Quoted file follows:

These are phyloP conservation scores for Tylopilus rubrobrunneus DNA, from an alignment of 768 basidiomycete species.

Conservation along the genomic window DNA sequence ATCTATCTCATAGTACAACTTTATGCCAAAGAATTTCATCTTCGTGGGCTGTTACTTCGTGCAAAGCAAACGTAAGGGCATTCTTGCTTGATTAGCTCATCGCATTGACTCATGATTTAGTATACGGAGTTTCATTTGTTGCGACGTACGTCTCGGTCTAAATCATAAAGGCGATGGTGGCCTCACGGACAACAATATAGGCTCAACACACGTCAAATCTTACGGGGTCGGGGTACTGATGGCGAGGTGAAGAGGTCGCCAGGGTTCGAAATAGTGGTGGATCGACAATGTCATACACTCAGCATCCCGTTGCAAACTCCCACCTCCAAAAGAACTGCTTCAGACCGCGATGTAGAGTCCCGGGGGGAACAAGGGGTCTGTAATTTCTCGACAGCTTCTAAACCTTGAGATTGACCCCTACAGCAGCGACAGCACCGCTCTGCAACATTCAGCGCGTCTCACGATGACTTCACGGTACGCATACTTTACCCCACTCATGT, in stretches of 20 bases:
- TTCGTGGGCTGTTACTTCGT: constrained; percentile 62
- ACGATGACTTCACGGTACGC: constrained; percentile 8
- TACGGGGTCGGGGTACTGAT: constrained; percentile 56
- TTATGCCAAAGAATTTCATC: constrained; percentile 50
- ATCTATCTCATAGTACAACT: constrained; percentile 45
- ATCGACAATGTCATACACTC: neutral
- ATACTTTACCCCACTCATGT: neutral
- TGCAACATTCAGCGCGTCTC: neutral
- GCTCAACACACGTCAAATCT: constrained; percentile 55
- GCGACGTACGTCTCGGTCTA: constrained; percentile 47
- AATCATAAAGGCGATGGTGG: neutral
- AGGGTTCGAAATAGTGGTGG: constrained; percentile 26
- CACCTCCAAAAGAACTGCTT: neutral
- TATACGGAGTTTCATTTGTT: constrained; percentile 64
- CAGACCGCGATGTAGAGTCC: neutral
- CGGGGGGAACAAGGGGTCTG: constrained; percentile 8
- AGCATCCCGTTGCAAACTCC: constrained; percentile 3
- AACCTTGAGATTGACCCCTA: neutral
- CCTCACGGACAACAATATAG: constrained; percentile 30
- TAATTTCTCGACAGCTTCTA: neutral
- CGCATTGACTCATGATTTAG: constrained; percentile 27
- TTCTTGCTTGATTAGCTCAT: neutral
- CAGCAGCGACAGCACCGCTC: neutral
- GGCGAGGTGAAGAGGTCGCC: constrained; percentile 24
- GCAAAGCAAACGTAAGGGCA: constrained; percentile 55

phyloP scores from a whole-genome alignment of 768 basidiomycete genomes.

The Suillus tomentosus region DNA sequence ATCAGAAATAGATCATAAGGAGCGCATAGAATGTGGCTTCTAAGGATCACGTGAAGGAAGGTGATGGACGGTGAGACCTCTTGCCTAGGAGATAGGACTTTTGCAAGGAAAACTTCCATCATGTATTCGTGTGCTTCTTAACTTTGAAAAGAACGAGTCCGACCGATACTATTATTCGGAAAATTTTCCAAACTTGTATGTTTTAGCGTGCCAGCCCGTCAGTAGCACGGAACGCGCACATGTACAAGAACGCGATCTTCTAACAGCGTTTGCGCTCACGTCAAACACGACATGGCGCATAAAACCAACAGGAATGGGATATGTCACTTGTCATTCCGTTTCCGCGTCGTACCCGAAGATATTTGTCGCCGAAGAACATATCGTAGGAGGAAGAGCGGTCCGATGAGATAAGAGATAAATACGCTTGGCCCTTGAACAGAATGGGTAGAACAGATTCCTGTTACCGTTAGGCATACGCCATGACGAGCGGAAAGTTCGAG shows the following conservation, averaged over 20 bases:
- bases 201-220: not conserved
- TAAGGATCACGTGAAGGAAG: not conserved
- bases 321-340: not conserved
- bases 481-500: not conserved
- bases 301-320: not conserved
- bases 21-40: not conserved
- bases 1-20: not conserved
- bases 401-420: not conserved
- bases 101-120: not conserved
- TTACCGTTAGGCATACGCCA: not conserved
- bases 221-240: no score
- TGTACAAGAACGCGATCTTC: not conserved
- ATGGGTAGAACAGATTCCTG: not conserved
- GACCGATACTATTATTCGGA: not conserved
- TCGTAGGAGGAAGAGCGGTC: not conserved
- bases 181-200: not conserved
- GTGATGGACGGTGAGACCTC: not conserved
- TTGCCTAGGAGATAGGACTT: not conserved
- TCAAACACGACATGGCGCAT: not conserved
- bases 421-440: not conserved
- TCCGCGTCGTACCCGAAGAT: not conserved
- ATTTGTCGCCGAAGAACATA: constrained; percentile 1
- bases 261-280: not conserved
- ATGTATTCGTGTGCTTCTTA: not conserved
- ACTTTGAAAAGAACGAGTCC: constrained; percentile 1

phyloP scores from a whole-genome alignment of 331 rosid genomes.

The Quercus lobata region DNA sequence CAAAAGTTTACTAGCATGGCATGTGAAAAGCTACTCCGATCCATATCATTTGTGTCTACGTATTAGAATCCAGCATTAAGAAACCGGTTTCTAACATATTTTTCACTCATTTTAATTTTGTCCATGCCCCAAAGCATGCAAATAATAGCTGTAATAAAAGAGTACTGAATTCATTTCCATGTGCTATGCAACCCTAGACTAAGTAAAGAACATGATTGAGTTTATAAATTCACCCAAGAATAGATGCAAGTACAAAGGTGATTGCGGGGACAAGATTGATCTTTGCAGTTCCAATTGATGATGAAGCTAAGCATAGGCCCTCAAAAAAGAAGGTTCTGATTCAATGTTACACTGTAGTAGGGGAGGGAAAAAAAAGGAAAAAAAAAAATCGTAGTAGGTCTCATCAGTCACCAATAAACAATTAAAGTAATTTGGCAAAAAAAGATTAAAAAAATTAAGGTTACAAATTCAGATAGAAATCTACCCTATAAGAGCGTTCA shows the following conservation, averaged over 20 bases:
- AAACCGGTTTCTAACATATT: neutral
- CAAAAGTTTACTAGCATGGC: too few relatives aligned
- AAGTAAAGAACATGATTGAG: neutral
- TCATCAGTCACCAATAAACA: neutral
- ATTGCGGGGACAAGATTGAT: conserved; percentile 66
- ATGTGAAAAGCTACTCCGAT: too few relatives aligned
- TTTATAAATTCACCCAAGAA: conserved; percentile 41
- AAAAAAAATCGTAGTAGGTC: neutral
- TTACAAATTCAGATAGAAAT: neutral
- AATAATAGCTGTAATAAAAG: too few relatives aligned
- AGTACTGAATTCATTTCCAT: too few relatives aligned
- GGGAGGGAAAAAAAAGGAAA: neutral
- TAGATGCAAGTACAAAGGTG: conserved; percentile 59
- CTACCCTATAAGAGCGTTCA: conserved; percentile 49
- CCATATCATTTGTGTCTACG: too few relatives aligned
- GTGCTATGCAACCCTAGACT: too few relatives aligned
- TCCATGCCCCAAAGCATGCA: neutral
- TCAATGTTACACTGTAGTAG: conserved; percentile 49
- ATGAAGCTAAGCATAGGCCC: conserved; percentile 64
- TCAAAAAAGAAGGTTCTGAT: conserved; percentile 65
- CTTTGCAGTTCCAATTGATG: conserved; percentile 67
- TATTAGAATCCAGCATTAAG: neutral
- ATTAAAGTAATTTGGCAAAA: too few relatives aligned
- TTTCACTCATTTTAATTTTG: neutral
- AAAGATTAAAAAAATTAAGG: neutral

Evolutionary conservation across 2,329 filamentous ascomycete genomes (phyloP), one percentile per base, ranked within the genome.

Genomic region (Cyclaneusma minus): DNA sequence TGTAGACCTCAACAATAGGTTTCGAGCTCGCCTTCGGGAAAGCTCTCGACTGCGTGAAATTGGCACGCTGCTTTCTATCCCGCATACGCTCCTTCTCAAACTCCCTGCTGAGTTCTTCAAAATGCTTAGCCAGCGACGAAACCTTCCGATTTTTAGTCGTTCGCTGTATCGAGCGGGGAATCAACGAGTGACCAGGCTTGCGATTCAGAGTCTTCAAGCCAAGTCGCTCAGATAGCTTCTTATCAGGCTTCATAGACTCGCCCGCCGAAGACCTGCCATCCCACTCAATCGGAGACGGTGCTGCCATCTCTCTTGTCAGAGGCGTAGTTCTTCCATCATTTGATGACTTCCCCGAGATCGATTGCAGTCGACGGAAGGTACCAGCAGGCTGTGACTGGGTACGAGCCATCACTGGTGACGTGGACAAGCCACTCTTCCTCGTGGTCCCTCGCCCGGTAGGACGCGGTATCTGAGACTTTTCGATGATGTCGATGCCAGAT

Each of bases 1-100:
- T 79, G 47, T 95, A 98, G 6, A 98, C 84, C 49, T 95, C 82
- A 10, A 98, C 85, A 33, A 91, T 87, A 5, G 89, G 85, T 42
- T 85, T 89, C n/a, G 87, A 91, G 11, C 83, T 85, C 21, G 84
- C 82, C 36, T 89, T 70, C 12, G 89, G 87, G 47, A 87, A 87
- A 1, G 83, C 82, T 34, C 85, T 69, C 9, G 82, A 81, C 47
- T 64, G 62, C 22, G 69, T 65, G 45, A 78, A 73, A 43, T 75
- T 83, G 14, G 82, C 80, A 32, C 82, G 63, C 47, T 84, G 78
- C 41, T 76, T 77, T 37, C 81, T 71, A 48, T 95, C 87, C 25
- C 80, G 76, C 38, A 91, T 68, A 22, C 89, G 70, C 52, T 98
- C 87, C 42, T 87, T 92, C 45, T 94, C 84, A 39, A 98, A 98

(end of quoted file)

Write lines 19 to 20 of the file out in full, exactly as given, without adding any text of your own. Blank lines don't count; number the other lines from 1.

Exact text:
- AGCATCCCGTTGCAAACTCC: constrained; percentile 3
- AACCTTGAGATTGACCCCTA: neutral